The joy of my world is Mark Kleiman (Beautiful, beatiful Kleiman)

by Ted on September 2, 2004

I just wanted to be part of the Allelujah chorus on this:

Atrios reports gleefully that a Republican Congressman, asked point-blank about his sexual orientation, refused to answer.

Good for him! (The congressman, I mean.) The right answer to that question, from anyone except a potential sexual partner, is “None of your f—-ing business.”

I really, really disapprove of gay-baiting, even if the gays being baited hold disgusting political positions. And I thought that attitude was part of the definition of liberalism.

When did that change? Did I miss the memo?

{ 40 comments }

1

Keith 09.02.04 at 8:11 pm

If the Republicans are going to make sexuality a platform issue, than their sexual orientation becomes part of the defacto argument. I am all for outing every gay and bi politician, especially the republican ones. It will sink their anti-gay amaendment forever, once the public sees how the gay republicans ar ebeing closetted by their fundamentalist party members.

2

jdw 09.02.04 at 8:16 pm

_ I am all for outing every gay and bi politician, especially the republican ones. It will sink their anti-gay amaendment forever, once the public sees how the gay republicans ar ebeing closetted by their fundamentalist party members._

Or, the closeted vitriol-spewing gay Republicans will be replaced with vitriol-spewing hetero Republicans. Given the choice between a hypocritical fundy and a perfectly genuine fundy, I’ll take the hypocrite as being less dangerous.

3

Ted Barlow 09.02.04 at 8:29 pm

There was a short-lived rumor that the White House was going to punish Richard Clarke for speaking out by outing him. (I hasten to add that, by any reasonable standard, they didn’t do this. I don’t have any idea about Clarke’s sexual orientation.)

If the White House had outed him, it would have been very, very wrong. It’s not because they would have done a good thing for the wrong reason. It’s because it’s wrong to punish people you don’t like by outing them. It’s irrelevant and hurtful, and an unwarranted invasion of privacy.

We are beating the anti-gay bigots. We will win in the end. But if the strategy depends on finding and outing all the gays, it’s not going to work; there’s just not the numbers out there.

4

Jeffrey 09.02.04 at 8:34 pm

I was walkin’ down the street, looking at boobs, asses, faces
Went in the Salvation Army for some used glasses cases
Next to the doorway
The cashier in cashmere held up an old map of Norway
She flipped it over and the message read, “You’re gay”

5

Ted Barlow 09.02.04 at 8:40 pm

Jeffrey,

I was hoping someone would get it.

6

jen h. 09.02.04 at 8:43 pm

I agree with Keith. If limiting the rights of gays is part of your political platform, your sexuality becomes politics.

Besides, if a politician’s sexuality really is “None of your f—-ing business,” then why do politicians pull their (hetero) family members up on stage with them, or offer them up constantly for photo ops? Why do they refer to themselves as devoted husband or wife of X amount of years? Why do they get their spouses to make speeches or give interviews on their behalf?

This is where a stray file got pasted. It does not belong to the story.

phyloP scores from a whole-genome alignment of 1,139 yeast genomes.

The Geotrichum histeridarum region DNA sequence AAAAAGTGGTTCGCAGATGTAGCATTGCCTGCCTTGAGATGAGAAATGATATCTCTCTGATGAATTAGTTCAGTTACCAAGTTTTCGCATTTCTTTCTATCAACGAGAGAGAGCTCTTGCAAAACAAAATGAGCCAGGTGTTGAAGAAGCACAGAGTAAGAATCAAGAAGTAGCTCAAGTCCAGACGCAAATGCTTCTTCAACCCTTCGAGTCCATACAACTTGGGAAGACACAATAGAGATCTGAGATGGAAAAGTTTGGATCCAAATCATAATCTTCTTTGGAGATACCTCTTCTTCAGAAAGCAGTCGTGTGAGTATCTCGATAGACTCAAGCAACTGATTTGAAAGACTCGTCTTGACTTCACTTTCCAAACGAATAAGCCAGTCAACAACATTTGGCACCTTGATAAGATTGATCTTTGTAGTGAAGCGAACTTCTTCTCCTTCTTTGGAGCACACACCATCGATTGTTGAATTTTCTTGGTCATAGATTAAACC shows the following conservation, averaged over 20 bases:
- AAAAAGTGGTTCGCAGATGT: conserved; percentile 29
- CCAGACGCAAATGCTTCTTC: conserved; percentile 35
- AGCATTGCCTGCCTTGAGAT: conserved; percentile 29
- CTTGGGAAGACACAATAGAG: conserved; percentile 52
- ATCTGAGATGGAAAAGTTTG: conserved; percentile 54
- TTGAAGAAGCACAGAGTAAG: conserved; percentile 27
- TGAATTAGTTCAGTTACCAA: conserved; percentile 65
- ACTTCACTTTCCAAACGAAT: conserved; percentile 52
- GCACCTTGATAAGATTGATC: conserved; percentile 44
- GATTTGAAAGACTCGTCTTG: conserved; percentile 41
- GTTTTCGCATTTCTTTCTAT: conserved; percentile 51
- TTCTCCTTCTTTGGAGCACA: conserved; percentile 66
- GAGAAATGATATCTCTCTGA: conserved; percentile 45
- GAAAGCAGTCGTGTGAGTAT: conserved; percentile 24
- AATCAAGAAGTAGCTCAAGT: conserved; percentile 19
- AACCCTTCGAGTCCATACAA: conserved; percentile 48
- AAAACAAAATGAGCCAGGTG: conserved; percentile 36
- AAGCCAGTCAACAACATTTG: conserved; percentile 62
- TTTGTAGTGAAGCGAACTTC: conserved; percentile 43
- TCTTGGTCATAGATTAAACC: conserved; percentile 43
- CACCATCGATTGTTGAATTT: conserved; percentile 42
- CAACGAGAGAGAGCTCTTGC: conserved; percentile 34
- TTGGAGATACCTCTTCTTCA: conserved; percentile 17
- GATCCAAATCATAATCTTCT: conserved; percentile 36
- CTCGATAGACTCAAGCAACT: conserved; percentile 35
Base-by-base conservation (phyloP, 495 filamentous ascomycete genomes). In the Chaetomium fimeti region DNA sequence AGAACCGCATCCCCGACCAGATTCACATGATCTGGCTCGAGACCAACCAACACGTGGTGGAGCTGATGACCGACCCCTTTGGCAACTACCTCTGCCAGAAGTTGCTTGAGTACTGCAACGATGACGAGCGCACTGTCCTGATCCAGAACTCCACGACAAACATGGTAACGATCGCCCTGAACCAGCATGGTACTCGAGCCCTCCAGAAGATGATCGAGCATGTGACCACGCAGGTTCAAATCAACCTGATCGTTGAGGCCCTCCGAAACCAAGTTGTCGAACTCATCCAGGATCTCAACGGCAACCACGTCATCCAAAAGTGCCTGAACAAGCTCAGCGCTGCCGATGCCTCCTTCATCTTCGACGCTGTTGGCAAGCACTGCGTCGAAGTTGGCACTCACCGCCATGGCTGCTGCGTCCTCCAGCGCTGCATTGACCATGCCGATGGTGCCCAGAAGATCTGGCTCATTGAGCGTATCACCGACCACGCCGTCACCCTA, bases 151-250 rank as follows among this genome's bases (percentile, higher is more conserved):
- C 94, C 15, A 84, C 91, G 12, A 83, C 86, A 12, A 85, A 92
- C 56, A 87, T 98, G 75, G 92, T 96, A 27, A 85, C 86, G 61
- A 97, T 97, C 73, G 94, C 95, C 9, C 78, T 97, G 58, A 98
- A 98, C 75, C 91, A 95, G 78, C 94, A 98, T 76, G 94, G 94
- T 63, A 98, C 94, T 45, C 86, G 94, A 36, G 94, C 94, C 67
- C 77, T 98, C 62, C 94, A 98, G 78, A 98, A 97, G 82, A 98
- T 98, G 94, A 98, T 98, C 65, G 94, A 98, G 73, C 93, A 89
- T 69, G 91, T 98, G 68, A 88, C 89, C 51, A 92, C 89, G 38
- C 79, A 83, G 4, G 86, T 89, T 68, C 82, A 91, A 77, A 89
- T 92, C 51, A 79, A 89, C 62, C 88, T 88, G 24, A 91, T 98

Oh, I see. It’s only “None of your f—-ing business” when it’s a political liability, i.e. when the politician is gay or lesbian, or breaking their marriage vows.

7

bob mcmanus 09.02.04 at 9:01 pm

“(I hasten to add that, by any reasonable standard, they didn’t do this. I don’t have any idea about Clarke’s sexual orientation.)”

I don’t quite understand this. There was a leak to Wolf Blitzer, who on the air mentioned something like “questions about Clarke’s personal behavior.” Wolf got in trouble, the leaker would not recommitt or reconfirm, so Wolf had to backtrack. But the job got done, with adequate deniability.

8

David Yaseen 09.02.04 at 9:09 pm

If a politician from a culturally conservative district has horrible environmental policies, say, and you out him, that’s reprehensible because you’re using antigay bigotry for your political ends. It’s also hypocritical.

Pointing out that a rabidly antigay politician is himself homosexual is a different kettle of fish, I think. As a thought experiment, would there be anything wrong in pointing out that a staunch prohibitionist was an alcoholic?

9

Kimmitt 09.02.04 at 9:09 pm

I’d say that if you make the repression of gays part of your political philosophy and platform, your sexuality becomes part of the discussion.

10

Ted Barlow 09.02.04 at 9:21 pm

Bob,

We’ve both seen the “slime and defend” machine at work. When they want a story out there, it gets out.

Wolf Blitzer saying, once, that there was something about Clarke’s personal behavior really doesn’t count. If I was watching that and didn’t read Wonkette, I’d have no idea what Blitzer was talking about. It was inappropriate, but

Jen,

I don’t object to politicians seeking popularity by pointing to their families. I also don’t object to the rare, brave politicians who are open about their homosexuality. Speaking about it is their choice; it isn’t Michelangelo Signorele’s, or mine, or yours. It’s a damn shame that homosexuality is a disqualification in most of the country, but that’s the world we live in, and the world we have to change.

11

rea 09.02.04 at 9:25 pm

“I’d say that if you make the repression of gays part of your political philosophy and platform, your sexuality becomes part of the discussion.”

Exactly. After all, the Rick Santorums of the world think MY sexual orientation is their business–why should theirs be treated differently?

12

Mark Barton 09.02.04 at 9:36 pm

I’m with those who think it’s a no-brainer that legislators who hypocritically support anti-gay legislation forfeit their right to privacy about their sexual orientation. However I suggest the more interesting question is how far down the food-chain this should extent. I gather there may be some outings of senior aides in the works, and I’m not sure I support that.

13

Steve 09.02.04 at 9:37 pm

I’d say that if you make the repression of gays part of your political philosophy and platform, your sexuality becomes part of the discussion.

I wholeheartedly agree. It’s not about sexuality–it’s about blind, stinking hypocrisy.